The new rule, which takes effect Jan. 1, 2017, requires certain employers to electronically submit injury and illness data that they are already required to record on their onsite OSHA Injury and Illness forms.
The new reporting requirements will be phased in over two years:
Establishments with 250 or more employees in industries covered by the recordkeeping regulation must submit information from their 2016 Form 300A by July 1, 2017. These same employers will be required to submit information from all 2017 forms (300A, 300, and 301) by July 1, 2018. Beginning in 2019 and every year thereafter, the information must be submitted by March 2.
Establishments with 20-249 employees in certain high-risk industries* must submit information from their 2016 Form 300A by July 1, 2017, and their 2017 Form 300A by July 1, 2018. Beginning in 2019 and every year thereafter, the information must be submitted by March 2.
That Dangerous H2S – It’s More than a Rotten Egg Smell
When it comes to H2S, are you taking the correct precautions? Here’s what you should know about this deadly gas.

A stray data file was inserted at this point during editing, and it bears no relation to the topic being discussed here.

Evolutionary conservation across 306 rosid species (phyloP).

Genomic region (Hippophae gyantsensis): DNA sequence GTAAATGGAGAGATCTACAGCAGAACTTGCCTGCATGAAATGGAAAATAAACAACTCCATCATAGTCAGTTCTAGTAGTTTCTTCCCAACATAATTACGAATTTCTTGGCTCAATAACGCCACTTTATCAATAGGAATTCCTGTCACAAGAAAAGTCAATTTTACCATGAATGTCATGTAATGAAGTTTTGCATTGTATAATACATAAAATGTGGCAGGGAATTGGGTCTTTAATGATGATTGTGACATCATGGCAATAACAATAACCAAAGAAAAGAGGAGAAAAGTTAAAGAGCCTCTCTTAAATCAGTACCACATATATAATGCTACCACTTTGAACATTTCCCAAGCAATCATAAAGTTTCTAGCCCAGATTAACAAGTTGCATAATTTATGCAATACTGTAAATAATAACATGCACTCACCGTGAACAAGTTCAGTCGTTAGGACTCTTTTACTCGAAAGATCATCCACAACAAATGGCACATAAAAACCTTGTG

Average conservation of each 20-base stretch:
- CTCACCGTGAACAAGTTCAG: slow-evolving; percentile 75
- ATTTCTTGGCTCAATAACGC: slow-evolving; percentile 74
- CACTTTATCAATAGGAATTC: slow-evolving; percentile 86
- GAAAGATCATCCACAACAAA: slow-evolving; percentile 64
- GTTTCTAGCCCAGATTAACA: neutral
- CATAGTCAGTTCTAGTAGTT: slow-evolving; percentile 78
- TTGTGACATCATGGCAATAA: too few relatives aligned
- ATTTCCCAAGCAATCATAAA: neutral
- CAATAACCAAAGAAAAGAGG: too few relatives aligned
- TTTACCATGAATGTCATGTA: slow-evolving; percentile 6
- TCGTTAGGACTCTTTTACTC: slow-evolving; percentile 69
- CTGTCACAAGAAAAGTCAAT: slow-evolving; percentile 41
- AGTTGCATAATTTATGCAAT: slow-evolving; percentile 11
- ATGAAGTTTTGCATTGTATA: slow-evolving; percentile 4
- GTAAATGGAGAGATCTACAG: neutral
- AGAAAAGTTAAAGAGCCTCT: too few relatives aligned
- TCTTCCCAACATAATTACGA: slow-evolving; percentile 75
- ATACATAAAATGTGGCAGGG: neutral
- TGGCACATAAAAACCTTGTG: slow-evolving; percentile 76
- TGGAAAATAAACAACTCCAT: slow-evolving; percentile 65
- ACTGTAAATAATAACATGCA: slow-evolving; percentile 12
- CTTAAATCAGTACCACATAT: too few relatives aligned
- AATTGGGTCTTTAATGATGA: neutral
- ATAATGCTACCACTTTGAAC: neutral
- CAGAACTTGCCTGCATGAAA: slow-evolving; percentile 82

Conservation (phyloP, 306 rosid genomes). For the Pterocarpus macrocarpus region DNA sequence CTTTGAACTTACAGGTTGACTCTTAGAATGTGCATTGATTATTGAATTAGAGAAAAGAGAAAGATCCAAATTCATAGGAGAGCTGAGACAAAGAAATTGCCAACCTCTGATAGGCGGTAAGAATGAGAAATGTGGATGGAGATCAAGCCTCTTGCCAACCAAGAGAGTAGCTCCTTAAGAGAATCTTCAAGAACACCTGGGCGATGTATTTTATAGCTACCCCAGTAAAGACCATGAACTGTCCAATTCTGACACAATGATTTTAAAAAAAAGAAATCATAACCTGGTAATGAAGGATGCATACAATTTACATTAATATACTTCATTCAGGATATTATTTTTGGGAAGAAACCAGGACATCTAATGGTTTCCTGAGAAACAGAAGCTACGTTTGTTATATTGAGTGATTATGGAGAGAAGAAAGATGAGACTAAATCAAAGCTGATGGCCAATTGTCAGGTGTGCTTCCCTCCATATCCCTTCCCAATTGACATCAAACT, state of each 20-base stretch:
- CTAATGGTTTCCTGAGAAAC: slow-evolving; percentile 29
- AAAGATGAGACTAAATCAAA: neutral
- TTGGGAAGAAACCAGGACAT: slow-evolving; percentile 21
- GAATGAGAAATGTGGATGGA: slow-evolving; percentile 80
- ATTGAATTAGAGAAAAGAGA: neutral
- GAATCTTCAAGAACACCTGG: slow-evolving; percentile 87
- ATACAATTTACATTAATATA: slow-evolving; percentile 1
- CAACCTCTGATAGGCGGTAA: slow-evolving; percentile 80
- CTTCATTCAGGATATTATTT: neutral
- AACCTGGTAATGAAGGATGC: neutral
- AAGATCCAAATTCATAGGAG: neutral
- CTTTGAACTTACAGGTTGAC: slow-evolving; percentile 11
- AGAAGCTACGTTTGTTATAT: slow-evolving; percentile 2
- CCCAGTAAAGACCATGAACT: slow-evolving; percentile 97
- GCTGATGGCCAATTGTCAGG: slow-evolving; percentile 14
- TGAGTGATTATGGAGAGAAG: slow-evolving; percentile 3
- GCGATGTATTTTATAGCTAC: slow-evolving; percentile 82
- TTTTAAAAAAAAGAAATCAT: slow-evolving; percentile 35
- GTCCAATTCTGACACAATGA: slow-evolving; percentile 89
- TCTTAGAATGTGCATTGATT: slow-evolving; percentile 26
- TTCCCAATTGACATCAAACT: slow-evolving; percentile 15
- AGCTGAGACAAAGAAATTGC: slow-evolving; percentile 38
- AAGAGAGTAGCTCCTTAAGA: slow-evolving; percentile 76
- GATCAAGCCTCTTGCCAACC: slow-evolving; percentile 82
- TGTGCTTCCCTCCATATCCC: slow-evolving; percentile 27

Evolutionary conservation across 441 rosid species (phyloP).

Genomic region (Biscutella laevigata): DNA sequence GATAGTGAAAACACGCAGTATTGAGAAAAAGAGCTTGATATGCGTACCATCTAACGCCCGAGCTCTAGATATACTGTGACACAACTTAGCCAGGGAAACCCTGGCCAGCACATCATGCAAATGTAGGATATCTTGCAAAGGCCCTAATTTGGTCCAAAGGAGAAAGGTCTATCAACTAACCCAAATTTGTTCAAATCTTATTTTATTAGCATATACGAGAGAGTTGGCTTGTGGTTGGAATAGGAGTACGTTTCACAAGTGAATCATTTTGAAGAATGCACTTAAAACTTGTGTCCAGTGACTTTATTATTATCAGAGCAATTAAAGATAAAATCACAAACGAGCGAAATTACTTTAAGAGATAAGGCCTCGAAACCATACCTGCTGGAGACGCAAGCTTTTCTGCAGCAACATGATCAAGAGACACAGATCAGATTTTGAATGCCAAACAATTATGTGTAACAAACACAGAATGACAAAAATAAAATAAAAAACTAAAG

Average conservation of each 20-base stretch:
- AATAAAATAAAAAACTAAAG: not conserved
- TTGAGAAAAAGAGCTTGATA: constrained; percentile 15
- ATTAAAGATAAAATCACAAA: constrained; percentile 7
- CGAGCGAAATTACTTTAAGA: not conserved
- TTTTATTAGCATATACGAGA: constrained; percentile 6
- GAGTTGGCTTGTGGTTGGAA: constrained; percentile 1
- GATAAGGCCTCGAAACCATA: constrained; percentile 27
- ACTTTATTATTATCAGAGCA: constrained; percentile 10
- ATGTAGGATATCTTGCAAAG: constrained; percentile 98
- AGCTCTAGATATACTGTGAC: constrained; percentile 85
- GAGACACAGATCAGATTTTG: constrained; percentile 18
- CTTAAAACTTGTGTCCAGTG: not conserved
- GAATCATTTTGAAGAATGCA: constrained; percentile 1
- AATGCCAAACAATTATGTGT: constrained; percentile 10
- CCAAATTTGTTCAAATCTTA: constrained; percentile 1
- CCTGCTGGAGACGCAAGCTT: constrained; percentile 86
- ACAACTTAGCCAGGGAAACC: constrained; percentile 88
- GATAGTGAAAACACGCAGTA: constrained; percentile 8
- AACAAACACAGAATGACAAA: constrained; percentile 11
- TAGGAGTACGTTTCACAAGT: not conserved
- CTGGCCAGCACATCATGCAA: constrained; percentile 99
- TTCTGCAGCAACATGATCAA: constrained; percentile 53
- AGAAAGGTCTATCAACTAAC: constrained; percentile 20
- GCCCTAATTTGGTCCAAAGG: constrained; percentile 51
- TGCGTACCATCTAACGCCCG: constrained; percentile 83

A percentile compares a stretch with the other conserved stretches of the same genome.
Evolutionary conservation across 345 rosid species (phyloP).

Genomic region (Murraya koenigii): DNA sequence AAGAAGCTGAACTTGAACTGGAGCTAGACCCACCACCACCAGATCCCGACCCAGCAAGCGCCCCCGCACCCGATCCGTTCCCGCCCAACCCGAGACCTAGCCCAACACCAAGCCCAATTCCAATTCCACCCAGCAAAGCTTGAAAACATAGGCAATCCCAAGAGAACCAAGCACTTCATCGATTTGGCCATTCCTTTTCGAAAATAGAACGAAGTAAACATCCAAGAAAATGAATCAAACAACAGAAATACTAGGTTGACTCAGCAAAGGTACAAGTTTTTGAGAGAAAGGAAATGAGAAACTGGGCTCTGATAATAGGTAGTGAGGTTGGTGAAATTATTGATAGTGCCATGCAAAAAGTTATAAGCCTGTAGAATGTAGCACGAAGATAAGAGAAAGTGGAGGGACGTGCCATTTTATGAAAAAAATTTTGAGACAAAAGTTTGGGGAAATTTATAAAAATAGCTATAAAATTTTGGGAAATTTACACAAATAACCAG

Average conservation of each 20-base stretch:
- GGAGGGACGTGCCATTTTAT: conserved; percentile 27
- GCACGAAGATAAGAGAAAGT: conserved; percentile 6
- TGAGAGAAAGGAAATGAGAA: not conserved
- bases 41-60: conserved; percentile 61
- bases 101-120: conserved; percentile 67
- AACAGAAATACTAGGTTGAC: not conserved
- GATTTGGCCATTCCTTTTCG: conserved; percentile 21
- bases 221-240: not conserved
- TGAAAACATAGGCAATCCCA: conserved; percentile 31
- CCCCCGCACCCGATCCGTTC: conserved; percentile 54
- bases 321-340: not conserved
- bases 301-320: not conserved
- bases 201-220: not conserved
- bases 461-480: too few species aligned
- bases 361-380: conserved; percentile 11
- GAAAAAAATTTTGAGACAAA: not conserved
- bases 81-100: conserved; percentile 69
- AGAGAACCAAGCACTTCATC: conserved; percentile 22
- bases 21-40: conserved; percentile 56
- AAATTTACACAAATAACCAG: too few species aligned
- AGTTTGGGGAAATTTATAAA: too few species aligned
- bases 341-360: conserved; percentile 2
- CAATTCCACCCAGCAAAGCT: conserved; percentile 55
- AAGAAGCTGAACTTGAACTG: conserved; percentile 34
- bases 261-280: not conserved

What is that rotten egg smell? If you’re a wastewater operator, you get that question a lot from visitors or even friends. You then explain the bacteria in wastewater breaks down decaying matter, which produces hydrogen sulfide (H2S) and creates the rotten egg smell. However, the truth is that H2S exposure can be deadly for workers in wastewater, mining, agriculture, textile manufacturing, food processing, and oil and gas extraction.
What is H2S and where is it found?
Hydrogen sulfide is a naturally forming gas byproduct of decaying human and animal waste. It is present in crude petroleum and natural gas; it is colorless, flammable and heavier than air, making it incredibly dangerous for wastewater, collections and maintenance workers.
Sulfides are produced throughout the collections and wastewater system, especially when a tank or piping is down for repair. You will find most sulfides in the following locations: